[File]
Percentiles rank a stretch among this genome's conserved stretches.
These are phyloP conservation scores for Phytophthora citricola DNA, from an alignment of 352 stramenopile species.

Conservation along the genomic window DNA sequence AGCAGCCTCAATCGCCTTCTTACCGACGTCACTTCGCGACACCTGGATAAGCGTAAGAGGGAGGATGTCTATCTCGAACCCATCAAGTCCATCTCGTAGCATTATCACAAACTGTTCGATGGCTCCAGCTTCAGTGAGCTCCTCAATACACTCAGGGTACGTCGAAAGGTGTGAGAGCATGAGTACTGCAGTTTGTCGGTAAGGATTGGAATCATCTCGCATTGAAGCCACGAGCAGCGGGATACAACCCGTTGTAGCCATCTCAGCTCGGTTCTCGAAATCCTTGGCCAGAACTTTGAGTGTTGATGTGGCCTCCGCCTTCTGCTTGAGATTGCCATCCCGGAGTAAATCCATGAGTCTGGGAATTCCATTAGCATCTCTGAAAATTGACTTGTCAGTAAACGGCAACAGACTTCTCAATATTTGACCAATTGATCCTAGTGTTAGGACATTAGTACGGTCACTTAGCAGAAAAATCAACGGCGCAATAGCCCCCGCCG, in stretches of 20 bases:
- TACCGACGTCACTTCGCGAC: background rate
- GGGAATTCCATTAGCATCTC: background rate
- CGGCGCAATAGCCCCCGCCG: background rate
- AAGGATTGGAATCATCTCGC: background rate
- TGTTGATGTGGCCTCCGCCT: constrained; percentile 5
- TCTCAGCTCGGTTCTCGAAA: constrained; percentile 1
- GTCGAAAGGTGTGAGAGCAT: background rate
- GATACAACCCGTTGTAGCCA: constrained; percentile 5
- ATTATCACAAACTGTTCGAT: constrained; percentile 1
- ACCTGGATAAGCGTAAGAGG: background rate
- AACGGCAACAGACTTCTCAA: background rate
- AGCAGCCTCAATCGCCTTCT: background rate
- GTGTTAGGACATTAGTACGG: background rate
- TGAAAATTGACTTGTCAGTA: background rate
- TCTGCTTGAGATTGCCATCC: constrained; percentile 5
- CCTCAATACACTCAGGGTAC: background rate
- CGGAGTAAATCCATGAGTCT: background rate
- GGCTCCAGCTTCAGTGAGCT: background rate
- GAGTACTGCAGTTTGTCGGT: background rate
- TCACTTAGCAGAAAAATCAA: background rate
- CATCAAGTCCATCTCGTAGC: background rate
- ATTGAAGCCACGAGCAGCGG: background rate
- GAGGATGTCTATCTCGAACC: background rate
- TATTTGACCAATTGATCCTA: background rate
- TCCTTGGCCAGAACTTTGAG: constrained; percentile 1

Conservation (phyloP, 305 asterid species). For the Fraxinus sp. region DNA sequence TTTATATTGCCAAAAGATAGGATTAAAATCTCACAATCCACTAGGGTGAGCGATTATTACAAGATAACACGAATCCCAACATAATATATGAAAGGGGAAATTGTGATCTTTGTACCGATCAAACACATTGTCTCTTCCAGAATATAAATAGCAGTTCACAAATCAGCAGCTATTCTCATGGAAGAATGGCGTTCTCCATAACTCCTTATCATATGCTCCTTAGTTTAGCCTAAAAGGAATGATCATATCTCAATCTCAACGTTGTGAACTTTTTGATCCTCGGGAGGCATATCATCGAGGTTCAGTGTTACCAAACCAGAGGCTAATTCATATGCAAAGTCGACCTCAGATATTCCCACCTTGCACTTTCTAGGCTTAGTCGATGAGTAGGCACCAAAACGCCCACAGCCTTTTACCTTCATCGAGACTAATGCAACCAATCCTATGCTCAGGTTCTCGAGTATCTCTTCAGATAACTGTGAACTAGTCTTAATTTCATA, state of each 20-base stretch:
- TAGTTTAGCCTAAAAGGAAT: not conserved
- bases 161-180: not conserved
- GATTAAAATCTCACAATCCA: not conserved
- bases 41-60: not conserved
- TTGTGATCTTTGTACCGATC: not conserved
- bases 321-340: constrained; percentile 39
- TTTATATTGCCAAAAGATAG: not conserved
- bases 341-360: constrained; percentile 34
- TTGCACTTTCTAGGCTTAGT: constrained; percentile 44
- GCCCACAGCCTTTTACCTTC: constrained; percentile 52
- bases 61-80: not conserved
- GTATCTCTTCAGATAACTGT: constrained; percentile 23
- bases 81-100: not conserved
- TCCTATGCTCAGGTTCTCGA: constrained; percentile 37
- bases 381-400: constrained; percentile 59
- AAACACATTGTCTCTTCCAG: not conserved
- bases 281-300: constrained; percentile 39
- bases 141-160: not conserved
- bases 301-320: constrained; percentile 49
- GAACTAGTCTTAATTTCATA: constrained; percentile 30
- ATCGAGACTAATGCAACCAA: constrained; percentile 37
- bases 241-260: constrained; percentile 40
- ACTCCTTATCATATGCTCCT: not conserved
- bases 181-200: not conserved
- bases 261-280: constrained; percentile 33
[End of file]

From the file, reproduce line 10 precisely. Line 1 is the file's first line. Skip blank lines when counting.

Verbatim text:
- GTCGAAAGGTGTGAGAGCAT: background rate